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Bordentown Home for Funerals looks beyond the ceremony

Dec 02, 2015 09:30AM, Published by Community News Service, Categories: Community, Today, Business




By Jacquelyn Pillsbury

Eleven years ago, Robert and Stephanie Pecht purchased the building now known as the Bordentown Home for Funerals on Crosswicks Street a building Stephanie is convinced has been a funeral home ever since it was built in 1893.

Not long after they purchased the building (but not the business) in 2004, Robert and Stephanie began a lengthy renovation process, which included moving the entire funeral business to the first floor, so that “no part of our facility is in the basement,” explained Stephanie. This means the viewing rooms are on the same level as embalming and other aspects of the business.

The family, including their grade school age daughters Giselle and Margot, live upstairs. The brownstone Victorian home fits Stephanie’s image of a dream house. “Bordentown is the best place to live in New Jersey,” said Stephanie. “Hands down, we love it. It has the best sense of community I could ever have hoped for.”

It is with the community in mind that Stephanie and Robert have begun offering Healing Café events. They recognize grief does not end with the funeral. “A lot of people think it is hardest to go through the funeral process. Robert and I would like to focus on what happens after the funeral,” said Stephanie.

Bordentown Home for Funerals offers several events throughout the year to help with the healing process. In November, they held their annual remembrance mass on All Souls Day in the chapel at St. Mary’s Church. On Friday, Dec. 11 at 7:30 p.m., the home will have an ecumenical Blue Christmas service also in the Chapel. All are welcome.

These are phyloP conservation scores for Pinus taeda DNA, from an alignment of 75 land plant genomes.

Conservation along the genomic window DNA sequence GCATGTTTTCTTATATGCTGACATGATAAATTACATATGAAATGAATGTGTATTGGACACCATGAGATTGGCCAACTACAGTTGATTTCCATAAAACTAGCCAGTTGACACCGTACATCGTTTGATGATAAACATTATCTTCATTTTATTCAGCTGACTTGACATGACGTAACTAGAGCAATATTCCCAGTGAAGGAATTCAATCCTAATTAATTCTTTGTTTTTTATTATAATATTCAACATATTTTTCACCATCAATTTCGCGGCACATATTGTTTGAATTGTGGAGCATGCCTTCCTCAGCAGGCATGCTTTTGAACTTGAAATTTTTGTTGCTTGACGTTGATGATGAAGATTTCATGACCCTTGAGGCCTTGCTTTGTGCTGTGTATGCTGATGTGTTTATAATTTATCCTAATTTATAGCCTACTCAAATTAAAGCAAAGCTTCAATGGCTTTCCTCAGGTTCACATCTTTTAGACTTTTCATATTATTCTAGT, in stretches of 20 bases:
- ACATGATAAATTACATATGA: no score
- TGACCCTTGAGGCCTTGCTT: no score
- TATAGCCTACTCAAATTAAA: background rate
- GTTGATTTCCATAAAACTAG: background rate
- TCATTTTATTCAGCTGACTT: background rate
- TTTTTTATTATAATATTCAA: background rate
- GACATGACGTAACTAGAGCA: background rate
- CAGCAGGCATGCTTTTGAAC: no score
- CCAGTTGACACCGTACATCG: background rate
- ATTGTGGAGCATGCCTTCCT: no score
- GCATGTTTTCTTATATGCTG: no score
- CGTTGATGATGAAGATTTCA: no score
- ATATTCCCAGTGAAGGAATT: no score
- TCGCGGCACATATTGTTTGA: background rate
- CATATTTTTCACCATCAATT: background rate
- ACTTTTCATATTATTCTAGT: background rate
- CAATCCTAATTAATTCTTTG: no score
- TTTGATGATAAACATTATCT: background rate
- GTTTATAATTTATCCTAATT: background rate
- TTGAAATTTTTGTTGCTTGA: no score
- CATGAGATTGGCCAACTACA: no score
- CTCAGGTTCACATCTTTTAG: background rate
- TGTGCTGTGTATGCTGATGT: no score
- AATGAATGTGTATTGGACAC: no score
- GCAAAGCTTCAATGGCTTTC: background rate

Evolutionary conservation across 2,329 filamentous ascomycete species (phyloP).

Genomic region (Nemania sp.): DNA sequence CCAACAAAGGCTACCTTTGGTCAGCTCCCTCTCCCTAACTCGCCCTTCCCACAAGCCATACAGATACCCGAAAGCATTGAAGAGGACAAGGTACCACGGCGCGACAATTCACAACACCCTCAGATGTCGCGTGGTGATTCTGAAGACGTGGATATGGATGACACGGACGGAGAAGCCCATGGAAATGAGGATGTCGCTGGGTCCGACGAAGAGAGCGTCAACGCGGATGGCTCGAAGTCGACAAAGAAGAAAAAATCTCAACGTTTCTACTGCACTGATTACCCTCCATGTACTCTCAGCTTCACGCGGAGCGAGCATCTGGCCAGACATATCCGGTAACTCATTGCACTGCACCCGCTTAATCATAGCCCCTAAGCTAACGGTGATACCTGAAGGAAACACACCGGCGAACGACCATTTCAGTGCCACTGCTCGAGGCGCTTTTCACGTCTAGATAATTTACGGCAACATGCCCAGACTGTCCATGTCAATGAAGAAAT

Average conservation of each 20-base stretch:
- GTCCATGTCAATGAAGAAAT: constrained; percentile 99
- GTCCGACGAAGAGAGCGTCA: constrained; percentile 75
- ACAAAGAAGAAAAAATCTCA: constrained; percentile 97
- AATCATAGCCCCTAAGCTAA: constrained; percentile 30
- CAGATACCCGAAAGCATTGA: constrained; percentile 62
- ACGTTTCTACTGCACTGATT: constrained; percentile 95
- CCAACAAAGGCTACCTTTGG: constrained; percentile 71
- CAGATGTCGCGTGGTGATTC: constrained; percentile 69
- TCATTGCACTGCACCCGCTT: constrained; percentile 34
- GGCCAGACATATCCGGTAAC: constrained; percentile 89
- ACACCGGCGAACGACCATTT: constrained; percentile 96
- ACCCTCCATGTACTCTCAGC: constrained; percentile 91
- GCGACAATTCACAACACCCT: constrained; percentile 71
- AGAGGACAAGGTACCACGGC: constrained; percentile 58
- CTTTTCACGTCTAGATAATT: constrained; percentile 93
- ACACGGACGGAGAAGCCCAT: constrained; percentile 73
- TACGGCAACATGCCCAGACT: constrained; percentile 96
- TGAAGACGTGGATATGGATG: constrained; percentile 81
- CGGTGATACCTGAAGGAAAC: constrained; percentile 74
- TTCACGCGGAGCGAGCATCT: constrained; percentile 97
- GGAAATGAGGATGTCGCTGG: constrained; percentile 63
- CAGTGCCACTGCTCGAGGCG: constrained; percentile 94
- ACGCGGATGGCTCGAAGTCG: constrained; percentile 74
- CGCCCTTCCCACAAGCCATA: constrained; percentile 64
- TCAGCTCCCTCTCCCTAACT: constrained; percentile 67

The Pechts have teamed up with Romelle Holmgren Lysenko, a licensed therapist with expertise in grief and loss, to provide Healing Café sessions periodically throughout the year.

“We are here to create a safe place where people can come together and talk about grief and loss that many years later can still be very acute. At some point you can explore your own feelings about death and dying. It is something people don’t want to talk about,” Lysenko said.
“In explaining our feelings about death and dying, I believe we can live fuller livers. I create a safe place to have these conversations. Grieving people need to talk about their grief. We live in a culture where you get a couple of days off from work and have to get back to life. We also have medical miracles. Death is not as common as it used to be.”

Lysenko was a CPA when her 7-year-old son Scott died in 2004. She earned a masters degree in social work from Kean University in 2008 and has recently completed advanced training at the Center for Complicated Grief at Columbia University in New York City.

“Everyone had a child die a few generations ago. Before that moment [when Scott died], no one I knew lost a child.” She built a strong network of other grieving parents back in the “pre-social media days. We would all e-mail each other in a list serv. We had all lost our child. I saw the difference it made to me to have a community and it is what led me to start the healing conference.”

The next session will be March 16 at 6:30 p.m. at the Bordentown Home for Funerals. The Healing Café and other events are free and open to the public.

Bordentown Home for Funerals, 40 Crosswicks Street, Bordentown. Phone: (609) 298-0128. On the web: bordentownhomeforfunerals.com/home.html



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